From the book: Biomedical Sensing and Analysis published by Springer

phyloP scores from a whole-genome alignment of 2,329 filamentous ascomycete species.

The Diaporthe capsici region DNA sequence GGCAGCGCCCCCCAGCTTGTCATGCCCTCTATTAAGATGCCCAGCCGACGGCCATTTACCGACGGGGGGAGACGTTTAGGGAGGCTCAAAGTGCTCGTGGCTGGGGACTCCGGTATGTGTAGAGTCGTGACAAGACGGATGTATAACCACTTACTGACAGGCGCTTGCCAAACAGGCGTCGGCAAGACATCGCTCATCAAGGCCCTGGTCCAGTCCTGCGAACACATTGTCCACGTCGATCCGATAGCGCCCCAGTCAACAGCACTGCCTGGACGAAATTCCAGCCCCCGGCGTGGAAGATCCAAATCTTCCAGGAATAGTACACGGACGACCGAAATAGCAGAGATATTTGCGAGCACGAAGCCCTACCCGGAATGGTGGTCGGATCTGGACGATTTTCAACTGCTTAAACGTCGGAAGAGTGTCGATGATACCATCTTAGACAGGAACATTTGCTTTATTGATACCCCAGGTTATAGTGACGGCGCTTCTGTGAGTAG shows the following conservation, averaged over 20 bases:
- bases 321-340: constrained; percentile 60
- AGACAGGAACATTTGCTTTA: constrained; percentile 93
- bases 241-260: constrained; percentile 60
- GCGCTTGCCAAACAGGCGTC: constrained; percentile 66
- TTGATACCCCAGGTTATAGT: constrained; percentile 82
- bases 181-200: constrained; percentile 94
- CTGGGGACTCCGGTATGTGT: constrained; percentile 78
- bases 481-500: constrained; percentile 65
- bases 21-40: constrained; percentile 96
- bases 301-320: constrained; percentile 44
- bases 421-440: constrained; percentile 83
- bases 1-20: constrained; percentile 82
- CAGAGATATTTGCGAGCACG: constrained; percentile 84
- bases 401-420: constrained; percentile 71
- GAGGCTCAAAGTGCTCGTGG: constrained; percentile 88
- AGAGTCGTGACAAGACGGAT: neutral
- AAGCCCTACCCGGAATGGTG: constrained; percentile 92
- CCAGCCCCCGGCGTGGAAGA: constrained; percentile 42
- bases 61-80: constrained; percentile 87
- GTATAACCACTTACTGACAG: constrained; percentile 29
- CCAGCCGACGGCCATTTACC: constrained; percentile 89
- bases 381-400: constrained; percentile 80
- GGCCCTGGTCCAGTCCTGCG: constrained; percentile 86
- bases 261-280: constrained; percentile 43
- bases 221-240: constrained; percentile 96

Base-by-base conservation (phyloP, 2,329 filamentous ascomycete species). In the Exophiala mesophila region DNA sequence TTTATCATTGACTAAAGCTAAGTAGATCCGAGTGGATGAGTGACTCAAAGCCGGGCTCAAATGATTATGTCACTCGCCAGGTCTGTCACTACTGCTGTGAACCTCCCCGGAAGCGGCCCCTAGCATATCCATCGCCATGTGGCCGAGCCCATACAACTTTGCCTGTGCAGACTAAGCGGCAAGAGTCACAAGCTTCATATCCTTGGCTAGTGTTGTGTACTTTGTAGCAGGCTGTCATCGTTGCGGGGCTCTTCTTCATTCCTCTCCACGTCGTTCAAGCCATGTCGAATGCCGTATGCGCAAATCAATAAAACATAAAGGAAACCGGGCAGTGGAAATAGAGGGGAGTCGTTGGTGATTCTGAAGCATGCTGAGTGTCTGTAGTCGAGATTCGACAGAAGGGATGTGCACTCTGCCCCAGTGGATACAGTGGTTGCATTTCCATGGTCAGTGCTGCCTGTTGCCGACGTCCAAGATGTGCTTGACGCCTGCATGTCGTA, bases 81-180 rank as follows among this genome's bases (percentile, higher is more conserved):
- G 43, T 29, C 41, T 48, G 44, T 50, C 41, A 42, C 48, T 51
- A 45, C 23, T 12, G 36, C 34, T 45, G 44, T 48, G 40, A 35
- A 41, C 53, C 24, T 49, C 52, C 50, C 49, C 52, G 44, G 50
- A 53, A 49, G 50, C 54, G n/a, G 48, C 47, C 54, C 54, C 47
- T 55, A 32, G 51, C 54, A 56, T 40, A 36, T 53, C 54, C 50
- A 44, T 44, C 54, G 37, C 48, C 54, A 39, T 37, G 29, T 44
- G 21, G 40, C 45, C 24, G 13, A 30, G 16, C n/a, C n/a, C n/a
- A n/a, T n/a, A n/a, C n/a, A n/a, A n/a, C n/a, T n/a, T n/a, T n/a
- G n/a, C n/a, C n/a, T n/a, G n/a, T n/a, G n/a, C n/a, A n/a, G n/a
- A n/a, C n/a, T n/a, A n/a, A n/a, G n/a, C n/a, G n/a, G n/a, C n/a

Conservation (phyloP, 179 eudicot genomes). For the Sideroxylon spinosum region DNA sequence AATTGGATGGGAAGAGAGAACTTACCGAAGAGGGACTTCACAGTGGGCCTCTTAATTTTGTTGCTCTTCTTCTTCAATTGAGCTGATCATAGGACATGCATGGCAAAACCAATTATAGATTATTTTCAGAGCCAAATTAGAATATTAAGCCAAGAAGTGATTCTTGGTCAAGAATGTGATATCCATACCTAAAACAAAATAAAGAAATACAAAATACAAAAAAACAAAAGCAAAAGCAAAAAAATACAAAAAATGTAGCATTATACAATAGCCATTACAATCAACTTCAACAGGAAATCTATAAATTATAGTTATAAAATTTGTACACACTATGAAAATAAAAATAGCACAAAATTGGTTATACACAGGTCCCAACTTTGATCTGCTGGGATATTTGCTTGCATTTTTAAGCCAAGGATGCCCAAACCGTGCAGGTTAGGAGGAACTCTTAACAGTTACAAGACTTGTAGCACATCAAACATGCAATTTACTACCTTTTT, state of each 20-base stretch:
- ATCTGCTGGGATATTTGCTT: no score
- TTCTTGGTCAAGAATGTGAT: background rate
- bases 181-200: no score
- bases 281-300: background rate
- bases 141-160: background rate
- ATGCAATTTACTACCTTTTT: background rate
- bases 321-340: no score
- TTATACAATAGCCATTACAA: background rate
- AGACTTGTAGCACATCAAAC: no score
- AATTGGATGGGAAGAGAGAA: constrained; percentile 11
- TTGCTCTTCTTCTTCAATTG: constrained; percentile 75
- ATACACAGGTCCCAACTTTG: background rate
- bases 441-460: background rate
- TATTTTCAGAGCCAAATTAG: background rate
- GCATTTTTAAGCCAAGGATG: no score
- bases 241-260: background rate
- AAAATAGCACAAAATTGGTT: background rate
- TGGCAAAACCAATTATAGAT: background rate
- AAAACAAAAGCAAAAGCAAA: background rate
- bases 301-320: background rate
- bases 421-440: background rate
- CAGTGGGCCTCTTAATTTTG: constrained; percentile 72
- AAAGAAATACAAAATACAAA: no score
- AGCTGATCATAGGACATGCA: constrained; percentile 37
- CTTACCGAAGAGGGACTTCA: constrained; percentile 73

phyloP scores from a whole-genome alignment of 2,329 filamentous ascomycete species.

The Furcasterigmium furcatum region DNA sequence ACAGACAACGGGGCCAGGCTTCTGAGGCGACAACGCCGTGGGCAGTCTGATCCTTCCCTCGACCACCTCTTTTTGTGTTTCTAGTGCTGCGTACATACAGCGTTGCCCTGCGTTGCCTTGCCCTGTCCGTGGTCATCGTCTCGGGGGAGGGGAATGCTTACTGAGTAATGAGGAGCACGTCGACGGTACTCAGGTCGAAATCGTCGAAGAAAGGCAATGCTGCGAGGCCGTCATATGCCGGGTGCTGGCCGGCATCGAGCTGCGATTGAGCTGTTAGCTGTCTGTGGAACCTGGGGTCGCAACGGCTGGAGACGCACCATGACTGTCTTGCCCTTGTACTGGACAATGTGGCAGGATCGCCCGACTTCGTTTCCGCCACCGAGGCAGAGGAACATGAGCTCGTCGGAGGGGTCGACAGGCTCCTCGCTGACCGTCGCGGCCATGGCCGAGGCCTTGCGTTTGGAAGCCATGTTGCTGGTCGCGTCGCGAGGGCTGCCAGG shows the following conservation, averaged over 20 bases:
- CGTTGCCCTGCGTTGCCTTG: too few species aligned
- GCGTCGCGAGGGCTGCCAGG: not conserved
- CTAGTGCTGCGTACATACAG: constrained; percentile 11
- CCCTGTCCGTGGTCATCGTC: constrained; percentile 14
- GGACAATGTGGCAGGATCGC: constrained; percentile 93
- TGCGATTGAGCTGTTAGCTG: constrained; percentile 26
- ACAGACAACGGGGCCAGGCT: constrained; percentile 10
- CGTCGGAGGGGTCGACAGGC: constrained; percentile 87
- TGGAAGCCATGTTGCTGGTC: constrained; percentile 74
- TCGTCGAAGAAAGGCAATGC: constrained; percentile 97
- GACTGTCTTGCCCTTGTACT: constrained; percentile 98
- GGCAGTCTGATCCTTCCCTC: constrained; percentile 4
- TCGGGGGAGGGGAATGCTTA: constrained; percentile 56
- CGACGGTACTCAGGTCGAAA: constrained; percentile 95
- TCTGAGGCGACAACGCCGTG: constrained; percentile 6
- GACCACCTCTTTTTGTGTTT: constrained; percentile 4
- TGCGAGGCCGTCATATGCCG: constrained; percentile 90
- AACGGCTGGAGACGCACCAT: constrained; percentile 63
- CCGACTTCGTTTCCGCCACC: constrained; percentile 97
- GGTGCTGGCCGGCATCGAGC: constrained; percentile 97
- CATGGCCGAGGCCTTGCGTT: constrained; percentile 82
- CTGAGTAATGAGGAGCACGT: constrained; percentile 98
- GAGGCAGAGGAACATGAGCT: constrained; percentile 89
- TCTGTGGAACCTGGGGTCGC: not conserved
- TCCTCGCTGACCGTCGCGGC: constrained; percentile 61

Abstract: Depression is a costly and underdiagnosed global health concern, and there is a great need for improved patient screening. Speech technology offers promise for remote screening, but must perform robustly across patient and environmental variables. This chapter describes two deep learning models that achieve excellent performance in this regard. An acoustic model uses transfer learning from an automatic speech recognition (ASR) task. A natural language processing (NLP) model uses transfer learning from a language modeling task. Both models are studied using data from over 10,000 unique users who interacted with human-machine applications using conversational speech. Results for binary classification on a large test set show AUC performance of 0.79 and 0.83 for the acoustic and NLP models, respectively. RMSE for a regression task is 4.70 for the acoustic model and 4.27 for the NLP model. Further analysis of performance as a function of test subset characteristics indicates that the models are generally robust over speaker and session variables. It is concluded that both acoustic and NLP-based models have potential for use in generalized automated depression screening.